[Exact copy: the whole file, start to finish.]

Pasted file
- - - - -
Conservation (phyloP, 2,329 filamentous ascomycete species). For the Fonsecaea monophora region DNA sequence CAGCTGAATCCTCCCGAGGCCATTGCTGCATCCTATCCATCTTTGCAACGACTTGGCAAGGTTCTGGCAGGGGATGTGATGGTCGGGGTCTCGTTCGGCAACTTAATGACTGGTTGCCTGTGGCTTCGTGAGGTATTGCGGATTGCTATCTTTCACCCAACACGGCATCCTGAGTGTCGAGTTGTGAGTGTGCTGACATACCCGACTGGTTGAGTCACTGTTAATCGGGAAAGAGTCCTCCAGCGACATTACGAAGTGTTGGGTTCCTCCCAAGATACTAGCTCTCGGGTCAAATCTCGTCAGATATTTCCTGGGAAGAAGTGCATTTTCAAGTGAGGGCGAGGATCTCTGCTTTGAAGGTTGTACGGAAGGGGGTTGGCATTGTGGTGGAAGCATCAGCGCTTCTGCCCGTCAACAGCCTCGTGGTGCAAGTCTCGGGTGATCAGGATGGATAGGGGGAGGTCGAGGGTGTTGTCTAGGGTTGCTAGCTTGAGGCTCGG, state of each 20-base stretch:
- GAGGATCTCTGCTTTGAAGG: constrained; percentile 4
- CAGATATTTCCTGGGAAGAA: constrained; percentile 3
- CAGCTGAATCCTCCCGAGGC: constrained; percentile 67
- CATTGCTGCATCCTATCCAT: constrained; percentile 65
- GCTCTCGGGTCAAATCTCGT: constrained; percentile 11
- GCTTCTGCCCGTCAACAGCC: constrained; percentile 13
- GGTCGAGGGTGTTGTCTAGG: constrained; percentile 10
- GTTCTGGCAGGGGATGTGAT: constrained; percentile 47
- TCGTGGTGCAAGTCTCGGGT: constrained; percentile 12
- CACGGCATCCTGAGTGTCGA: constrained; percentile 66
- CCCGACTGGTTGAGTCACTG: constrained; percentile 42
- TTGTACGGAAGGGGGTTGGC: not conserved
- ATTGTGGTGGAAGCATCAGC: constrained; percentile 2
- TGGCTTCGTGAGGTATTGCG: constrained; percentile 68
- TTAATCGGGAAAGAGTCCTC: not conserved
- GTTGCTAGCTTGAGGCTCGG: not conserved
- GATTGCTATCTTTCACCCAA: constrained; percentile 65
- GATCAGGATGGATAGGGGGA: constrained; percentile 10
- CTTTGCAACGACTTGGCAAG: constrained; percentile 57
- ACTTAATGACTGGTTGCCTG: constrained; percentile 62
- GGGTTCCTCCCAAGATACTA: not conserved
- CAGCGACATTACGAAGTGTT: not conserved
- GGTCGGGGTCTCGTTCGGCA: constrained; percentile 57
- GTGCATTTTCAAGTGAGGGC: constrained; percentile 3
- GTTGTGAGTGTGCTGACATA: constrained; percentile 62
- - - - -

Conservation (phyloP, 2,329 filamentous ascomycete species). For the Fonsecaea monophora region DNA sequence CAGCTGAATCCTCCCGAGGCCATTGCTGCATCCTATCCATCTTTGCAACGACTTGGCAAGGTTCTGGCAGGGGATGTGATGGTCGGGGTCTCGTTCGGCAACTTAATGACTGGTTGCCTGTGGCTTCGTGAGGTATTGCGGATTGCTATCTTTCACCCAACACGGCATCCTGAGTGTCGAGTTGTGAGTGTGCTGACATACCCGACTGGTTGAGTCACTGTTAATCGGGAAAGAGTCCTCCAGCGACATTACGAAGTGTTGGGTTCCTCCCAAGATACTAGCTCTCGGGTCAAATCTCGTCAGATATTTCCTGGGAAGAAGTGCATTTTCAAGTGAGGGCGAGGATCTCTGCTTTGAAGGTTGTACGGAAGGGGGTTGGCATTGTGGTGGAAGCATCAGCGCTTCTGCCCGTCAACAGCCTCGTGGTGCAAGTCTCGGGTGATCAGGATGGATAGGGGGAGGTCGAGGGTGTTGTCTAGGGTTGCTAGCTTGAGGCTCGG, state of each 20-base stretch:
- GAGGATCTCTGCTTTGAAGG: constrained; percentile 4
- CAGATATTTCCTGGGAAGAA: constrained; percentile 3
- CAGCTGAATCCTCCCGAGGC: constrained; percentile 67
- CATTGCTGCATCCTATCCAT: constrained; percentile 65
- GCTCTCGGGTCAAATCTCGT: constrained; percentile 11
- GCTTCTGCCCGTCAACAGCC: constrained; percentile 13
- GGTCGAGGGTGTTGTCTAGG: constrained; percentile 10
- GTTCTGGCAGGGGATGTGAT: constrained; percentile 47
- TCGTGGTGCAAGTCTCGGGT: constrained; percentile 12
- CACGGCATCCTGAGTGTCGA: constrained; percentile 66
- CCCGACTGGTTGAGTCACTG: constrained; percentile 42
- TTGTACGGAAGGGGGTTGGC: not conserved
- ATTGTGGTGGAAGCATCAGC: constrained; percentile 2
- TGGCTTCGTGAGGTATTGCG: constrained; percentile 68
- TTAATCGGGAAAGAGTCCTC: not conserved
- GTTGCTAGCTTGAGGCTCGG: not conserved
- GATTGCTATCTTTCACCCAA: constrained; percentile 65
- GATCAGGATGGATAGGGGGA: constrained; percentile 10
- CTTTGCAACGACTTGGCAAG: constrained; percentile 57
- ACTTAATGACTGGTTGCCTG: constrained; percentile 62
- GGGTTCCTCCCAAGATACTA: not conserved
- CAGCGACATTACGAAGTGTT: not conserved
- GGTCGGGGTCTCGTTCGGCA: constrained; percentile 57
- GTGCATTTTCAAGTGAGGGC: constrained; percentile 3
- GTTGTGAGTGTGCTGACATA: constrained; percentile 62